SAN FRANCISCO—Google’s enterprise cloud strategy came into focus this week at its third annual Next conference. The search giant announced products that, for the first time, make it a player in the hybrid cloud space.
Google’s cloud technology has already helped many vendors establish their own hybrid cloud services—such as Red Hat, IBM, VMware, Pivotal and others—to enable customers to run container-based cloud apps in their own data centers or in the cloud.
The new Cloud Services Platform strategy now gives Google an on-premises story of its own. CSP is a collection of Google’s cloud software led by Kubernetes, the now ubiquitous container orchestration platform. Included in CSP is the new GKE On-Prem, a distribution of the Google Kubernetes Engine that offers portability between public or private clouds.
Also included is Istio, a service mesh that supplies critical functions to container-based applications such as security, telemetry and networking. This week Istio reached its 1.0 version milestone and will soon be available for production environments. Google is making a Managed Istio service available that will automatically set up Istio to work with Kubernetes applications in any environment.
Try Before You Buy
Urs Hölzle (pictured), Google Cloud’s SVP of Engineering, explained that the benefits of Google offering customers hybrid cloud capabilities spring from the fact that Google remains close to both Kubernetes and Istio, though both are open source.
“[The ecosystem] enables ISVs and customers to build their software on a platform that is open and non-proprietary,” he said during a press conference. “That open platform is Kubernetes and Istio. For Google Cloud we have managed versions of those services, close to us, our products.”
Google’s managed versions have “high fidelity” with the open source, he said, because they are written by the same team of developers who contribute to the open communities.
“Our managed version [of Kubernetes] is now the only one that is explicitly multi-environment,” he said. “You can use GKE to control your cluster on [Google Cloud] and also use exactly the same tool to manage your cluster that is on premise.”
By working with Kubernetes and containers on premise, he said, developers can get familiar with the microservices paradigm with less risk, while businesses get time to decide when, where and how public cloud services should be employed.
“Migration [into the cloud] can inherit the complexity from on premise, or is a scary transition where everything changes,” Hölzle said. “Cloud Services Platform makes it possible to start that transition on premise without coupling it with an immediate move. It lets you do one thing at a time, and start containerization before you do any migration, in the environment that they already know.”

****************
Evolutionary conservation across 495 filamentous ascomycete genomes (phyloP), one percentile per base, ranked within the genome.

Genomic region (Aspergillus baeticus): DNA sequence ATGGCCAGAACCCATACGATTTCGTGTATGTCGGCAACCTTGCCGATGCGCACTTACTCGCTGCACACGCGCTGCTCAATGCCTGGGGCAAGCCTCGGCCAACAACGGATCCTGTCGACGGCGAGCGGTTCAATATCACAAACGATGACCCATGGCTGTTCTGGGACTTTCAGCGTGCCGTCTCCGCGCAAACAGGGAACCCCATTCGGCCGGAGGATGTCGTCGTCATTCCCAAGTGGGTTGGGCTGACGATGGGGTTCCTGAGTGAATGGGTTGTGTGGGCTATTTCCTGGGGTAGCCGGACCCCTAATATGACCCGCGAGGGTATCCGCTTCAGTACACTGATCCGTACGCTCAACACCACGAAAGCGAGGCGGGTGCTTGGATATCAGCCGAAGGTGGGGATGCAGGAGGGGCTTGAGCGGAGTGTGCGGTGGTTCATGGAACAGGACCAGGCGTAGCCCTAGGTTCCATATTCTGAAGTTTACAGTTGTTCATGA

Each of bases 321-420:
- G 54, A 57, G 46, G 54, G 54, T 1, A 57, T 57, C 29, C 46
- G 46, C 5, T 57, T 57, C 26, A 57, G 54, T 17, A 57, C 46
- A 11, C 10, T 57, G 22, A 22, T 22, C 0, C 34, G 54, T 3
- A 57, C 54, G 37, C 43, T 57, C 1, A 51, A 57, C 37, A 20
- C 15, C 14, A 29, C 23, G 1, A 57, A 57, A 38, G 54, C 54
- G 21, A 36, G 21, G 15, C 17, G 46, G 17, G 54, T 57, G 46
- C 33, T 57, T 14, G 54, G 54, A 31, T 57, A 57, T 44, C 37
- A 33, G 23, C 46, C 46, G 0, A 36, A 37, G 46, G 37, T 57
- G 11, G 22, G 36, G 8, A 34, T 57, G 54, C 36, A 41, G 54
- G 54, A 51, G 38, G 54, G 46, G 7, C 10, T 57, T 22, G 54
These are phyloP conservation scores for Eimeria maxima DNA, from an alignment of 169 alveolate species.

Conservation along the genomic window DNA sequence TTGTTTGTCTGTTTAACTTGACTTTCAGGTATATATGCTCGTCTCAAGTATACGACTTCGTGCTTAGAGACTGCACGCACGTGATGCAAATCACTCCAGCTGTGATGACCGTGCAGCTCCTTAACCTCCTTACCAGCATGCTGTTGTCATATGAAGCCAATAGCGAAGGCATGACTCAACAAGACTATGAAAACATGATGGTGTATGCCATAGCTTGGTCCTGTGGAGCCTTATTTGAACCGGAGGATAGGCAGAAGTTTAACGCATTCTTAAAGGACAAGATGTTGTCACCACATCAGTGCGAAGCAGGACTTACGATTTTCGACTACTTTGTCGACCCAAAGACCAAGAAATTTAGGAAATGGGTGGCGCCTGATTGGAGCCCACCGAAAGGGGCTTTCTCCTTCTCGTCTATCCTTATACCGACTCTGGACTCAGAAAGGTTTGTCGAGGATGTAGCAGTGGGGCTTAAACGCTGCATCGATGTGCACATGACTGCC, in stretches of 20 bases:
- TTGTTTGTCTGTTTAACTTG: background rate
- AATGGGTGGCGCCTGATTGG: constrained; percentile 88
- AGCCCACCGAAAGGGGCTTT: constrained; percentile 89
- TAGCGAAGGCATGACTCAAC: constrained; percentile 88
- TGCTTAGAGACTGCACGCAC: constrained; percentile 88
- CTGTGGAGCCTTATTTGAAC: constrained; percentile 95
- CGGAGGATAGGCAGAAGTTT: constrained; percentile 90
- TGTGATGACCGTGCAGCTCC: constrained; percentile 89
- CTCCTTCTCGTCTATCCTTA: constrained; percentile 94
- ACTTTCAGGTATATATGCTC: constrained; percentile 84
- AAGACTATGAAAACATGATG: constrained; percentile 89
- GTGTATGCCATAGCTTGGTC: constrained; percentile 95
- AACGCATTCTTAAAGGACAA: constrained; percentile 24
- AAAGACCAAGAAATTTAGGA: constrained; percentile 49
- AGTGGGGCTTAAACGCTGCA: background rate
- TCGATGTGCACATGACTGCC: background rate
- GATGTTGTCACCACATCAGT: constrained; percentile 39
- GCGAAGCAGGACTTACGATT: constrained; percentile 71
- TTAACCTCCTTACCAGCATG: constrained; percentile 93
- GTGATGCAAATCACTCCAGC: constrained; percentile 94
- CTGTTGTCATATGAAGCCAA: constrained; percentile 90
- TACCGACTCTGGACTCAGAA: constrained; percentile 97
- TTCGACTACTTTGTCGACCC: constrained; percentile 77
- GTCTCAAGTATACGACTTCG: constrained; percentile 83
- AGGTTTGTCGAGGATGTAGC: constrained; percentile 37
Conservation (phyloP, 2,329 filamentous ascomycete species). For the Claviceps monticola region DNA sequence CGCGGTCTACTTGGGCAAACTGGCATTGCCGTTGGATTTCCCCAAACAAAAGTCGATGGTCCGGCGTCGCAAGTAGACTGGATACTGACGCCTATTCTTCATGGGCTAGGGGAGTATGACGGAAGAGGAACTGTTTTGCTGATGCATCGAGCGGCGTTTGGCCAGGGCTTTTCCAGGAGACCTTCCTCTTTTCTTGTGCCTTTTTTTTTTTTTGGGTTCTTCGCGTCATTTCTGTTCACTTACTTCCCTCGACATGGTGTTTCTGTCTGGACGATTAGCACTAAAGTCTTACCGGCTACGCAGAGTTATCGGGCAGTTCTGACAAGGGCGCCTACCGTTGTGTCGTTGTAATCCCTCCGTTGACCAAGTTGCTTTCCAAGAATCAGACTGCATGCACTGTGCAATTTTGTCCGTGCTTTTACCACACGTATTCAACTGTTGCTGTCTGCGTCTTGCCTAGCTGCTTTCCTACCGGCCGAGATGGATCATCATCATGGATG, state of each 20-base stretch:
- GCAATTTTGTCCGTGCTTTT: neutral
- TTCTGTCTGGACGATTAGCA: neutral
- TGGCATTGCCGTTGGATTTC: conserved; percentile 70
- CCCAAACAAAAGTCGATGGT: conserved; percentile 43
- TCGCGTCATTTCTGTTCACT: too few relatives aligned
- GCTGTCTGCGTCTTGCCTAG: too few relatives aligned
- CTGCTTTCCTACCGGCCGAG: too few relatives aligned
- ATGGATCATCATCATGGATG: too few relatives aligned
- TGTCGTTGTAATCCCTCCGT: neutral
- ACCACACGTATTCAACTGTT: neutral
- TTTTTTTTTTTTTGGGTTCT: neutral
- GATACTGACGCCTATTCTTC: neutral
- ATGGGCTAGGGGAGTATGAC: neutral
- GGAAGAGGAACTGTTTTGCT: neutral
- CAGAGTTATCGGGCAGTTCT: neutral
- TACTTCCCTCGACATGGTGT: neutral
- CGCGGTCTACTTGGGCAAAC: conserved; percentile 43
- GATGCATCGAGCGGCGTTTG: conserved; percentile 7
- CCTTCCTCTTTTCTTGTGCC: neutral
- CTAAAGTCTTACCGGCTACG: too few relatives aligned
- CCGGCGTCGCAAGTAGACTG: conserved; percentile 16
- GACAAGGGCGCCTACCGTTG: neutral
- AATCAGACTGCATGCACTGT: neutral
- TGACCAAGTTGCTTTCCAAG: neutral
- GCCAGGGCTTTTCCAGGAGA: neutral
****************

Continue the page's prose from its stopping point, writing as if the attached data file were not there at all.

The Future Cloud
This was a common refrain heard from customers here. Nielsen and Lahey Health, for example, are using Google’s G Suite of email and productivity tools as baby steps to bigger things in the cloud, akin to the way Microsoft customers have leveraged Office 365 for moving or developing applications in Azure Cloud.
Others are using open source technologies internally to build a bridge to the cloud. “Cloud is a method, not a location,” said Justin Arbuckle, Senior Vice President at Scotiabank, who announced the release of the bank’s own “Accelerator Pipeline” as an open source project. “We need to stop thinking about cloud as a where and start thinking about how to use the cloud.”
Ultimately, however, the cloud is the ultimate destination for most applications and data. Google’s top competitors AWS and Microsoft have been more aggressive to this point in enabling hybrid environments, but Google now sees that hybrid is the way to ease users into the cloud and expose them to more high-value services such as artificial intelligence and machine learning, which also made plenty of news at the Next conference.
Despite the new hybrid direction, Google will not be able to execute the strategy on its own, and knows it has a long way to go.
“This is a partner-led engagement,” Hölzle said. “Partners are already trusted in the enterprise. We see our role as helping make that environment more compatible and more of an onramp to the future cloud.”
Scot Petersen is a technology analyst at Ziff Brothers Investments, a private investment firm. He has an extensive background in the technology field. Prior to joining Ziff Brothers, Scot was the editorial director, Business Applications & Architecture, at TechTarget. Before that, he was the director, Editorial Operations, at Ziff Davis Enterprise. While at Ziff Davis Media, he was a writer and editor at eWEEK. No investment advice is offered in his blog. All duties are disclaimed. Scot works for a private investment firm, which may at any time invest in companies whose products are discussed in this blog, and no disclosure of securities transactions will be made.